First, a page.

The OECD is the Organisation for Economic Cooperation and Development. Its stated mission is to expand market economies and democratic institutions. It is comprised of 36 members – governments funded by high income developed or mature economies – and it works with other governments of developing economies in Africa, Asia, and Latin America.
It was created in 1960 with 18 European governments, plus the United States and Canada, and now includes Chile in South America, Mexico in Central America, and Japan and South Korea in Asia. Australia belongs too, and the Near East is represented by Turkey and Israel. Ostensibly, the objective is to harness market forces that will ignite human flourishing. To that end, the OECD publishes lists of country by country economic performance.
Global Country Clubs Didn’t Build That
Two other widely recognized lists, ones maintained with private funds, are the Morgan Stanley EAFE (Europe, Australia, and the Far East) stock market index for mature economies, and the Morgan Stanley EM (Emerging Markets) index for developing economies. A cursory review of these three lists (OECD, EAFE, EM) reveal some interesting facts.
Two countries in the EAFE index are not members of the OECD – Hong Kong and Singapore, who happen to be tied for #1 on the Heritage Foundation 2017 Index Of Economic Growth. Also, the two countries with the most people, China and India, are not on either list. Why is that? After all, the primary wealth producing resource, and the jewel of human flourishing, is the individual human mind. In turn, creativity leads to specialization, division of labor, peaceful activity, and wealth creation. These are fundamental to mature economies, and when left alone, they expand geometrically. This suggests that large populations should have a great advantage.
David vs. Goliath Redux
The EAFE countries are the top 21 performing economies, yet more than half have populations between 5 and 11 million, or between 89th and 121st on Wikipedia’s national census compilation. So how are vastly less populated countries creating wealth per capita that outshines the behemoths? Common wisdom says that the richness of a country’s natural resources are also a major factor that determines its wealth. As such, it stands to reason that a very small country, and one particularly devoid of natural resources, would have zero chance of being considered a high income country, let alone be included among the EAFE heavyweights.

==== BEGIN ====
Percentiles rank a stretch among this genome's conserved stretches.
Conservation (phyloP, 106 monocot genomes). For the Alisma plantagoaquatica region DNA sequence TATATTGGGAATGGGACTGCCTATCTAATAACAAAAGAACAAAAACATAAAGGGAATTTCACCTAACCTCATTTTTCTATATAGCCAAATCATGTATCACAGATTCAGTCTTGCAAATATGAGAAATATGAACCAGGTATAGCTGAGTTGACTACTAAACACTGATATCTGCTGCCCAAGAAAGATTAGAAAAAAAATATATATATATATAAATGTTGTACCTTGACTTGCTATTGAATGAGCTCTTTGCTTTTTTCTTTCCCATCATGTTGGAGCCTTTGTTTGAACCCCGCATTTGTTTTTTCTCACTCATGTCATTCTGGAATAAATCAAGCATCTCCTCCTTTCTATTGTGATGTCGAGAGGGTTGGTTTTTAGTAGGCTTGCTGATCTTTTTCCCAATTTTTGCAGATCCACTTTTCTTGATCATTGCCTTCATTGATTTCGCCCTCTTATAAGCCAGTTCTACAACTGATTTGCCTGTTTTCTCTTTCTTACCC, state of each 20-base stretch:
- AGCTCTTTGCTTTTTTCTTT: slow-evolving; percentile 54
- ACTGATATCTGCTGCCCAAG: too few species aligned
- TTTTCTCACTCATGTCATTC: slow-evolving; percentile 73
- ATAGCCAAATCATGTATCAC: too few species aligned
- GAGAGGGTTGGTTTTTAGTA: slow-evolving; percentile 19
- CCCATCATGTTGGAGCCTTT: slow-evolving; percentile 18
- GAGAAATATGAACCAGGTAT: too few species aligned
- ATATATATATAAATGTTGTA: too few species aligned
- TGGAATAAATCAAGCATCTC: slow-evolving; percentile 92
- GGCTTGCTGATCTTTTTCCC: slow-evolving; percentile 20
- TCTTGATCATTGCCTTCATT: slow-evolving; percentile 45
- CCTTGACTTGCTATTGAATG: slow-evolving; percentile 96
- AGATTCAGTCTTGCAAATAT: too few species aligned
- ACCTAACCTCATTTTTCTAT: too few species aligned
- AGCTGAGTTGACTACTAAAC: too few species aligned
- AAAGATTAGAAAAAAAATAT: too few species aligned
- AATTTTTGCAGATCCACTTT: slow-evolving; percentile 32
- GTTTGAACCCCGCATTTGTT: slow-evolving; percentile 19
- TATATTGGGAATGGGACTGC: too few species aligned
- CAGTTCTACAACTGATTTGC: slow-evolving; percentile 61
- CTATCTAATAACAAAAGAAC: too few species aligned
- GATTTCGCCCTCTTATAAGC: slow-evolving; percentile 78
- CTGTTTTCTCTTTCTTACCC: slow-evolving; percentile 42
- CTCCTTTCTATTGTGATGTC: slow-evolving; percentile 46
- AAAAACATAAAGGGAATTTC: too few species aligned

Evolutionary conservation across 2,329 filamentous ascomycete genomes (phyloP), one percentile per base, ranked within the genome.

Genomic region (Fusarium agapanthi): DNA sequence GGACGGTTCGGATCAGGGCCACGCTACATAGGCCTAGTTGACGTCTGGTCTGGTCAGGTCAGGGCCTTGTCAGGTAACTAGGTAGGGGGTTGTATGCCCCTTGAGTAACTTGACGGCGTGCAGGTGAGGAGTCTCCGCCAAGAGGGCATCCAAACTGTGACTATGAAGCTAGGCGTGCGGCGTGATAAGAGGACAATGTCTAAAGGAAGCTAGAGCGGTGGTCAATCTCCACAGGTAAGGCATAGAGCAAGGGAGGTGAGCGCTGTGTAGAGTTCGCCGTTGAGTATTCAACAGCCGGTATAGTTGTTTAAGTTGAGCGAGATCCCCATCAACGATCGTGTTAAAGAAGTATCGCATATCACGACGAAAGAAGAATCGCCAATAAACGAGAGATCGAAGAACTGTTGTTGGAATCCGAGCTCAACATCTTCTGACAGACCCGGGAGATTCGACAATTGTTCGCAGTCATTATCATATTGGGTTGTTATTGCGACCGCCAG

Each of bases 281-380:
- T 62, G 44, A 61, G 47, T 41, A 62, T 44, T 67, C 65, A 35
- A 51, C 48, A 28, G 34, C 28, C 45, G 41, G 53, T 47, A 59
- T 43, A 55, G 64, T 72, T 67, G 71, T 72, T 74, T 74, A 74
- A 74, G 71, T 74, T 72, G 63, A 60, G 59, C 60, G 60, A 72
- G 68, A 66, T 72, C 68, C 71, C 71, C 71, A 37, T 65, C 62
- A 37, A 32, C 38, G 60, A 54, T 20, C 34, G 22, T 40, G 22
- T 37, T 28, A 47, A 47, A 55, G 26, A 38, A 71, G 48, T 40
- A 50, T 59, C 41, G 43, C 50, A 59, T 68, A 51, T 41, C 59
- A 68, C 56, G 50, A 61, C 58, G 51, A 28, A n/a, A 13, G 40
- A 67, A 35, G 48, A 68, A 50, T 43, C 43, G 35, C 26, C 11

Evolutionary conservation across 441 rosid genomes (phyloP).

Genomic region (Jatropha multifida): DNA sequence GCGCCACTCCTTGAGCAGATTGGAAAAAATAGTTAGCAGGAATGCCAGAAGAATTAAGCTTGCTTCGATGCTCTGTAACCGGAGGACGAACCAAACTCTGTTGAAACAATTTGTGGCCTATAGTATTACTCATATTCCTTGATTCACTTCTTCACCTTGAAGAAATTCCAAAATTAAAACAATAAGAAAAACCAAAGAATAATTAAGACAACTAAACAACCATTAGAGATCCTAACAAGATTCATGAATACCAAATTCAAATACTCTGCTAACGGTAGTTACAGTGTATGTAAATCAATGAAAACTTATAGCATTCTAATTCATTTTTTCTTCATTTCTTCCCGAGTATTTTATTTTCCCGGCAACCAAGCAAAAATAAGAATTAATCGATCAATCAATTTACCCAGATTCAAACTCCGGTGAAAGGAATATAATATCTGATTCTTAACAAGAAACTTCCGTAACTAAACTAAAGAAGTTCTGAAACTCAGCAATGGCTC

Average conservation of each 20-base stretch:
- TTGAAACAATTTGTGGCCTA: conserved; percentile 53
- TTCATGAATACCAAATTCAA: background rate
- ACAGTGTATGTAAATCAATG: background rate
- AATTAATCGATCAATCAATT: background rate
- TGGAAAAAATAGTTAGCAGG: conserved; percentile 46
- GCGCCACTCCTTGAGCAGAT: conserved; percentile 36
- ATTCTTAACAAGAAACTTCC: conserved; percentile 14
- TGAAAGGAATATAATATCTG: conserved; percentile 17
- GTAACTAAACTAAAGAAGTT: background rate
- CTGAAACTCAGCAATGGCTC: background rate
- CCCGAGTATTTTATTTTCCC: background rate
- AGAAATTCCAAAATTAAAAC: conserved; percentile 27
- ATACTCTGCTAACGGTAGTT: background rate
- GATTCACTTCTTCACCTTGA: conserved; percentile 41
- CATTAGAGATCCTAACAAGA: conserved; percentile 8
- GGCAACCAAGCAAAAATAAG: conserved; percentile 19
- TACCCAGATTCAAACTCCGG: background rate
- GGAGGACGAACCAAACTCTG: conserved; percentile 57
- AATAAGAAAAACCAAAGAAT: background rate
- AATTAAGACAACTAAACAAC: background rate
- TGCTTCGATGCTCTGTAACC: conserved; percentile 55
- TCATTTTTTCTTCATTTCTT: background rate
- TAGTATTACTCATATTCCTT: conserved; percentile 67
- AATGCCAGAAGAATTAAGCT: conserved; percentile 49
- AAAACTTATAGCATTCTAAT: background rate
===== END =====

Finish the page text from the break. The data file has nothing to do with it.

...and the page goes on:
But included in the EAFE index is a country with a population of about 9 million. In fact, it is the world’s 32nd largest economy, yet rich only in the natural resources of sand, mud, and potash. To boot, their regional trading partners randomly lob live munitions into its population centers. Of course the country is Israel, and it has exceeded the average economic growth rate of other OECD countries by about double since 2004. According to BlueStar Global Investors, Israel also ranks in the top 5 worldwide in engineers per capita, research spending relative to GDP, quality scientific institutions, and patent applications. Today, “its technology ecosystem is second only to Silicon Valley.”
But it wasn’t always that way. In the early 1980’s Israel experienced hyper-inflation and unsustainable public debt levels. That is when Israeli politicians abandoned the socialist policies of their country’s founders. In addition, there was a massive inflow of immigrants from Russia in the early 1990’s that doubled the headcount of Israeli engineers and scientists. Economic freedom does that.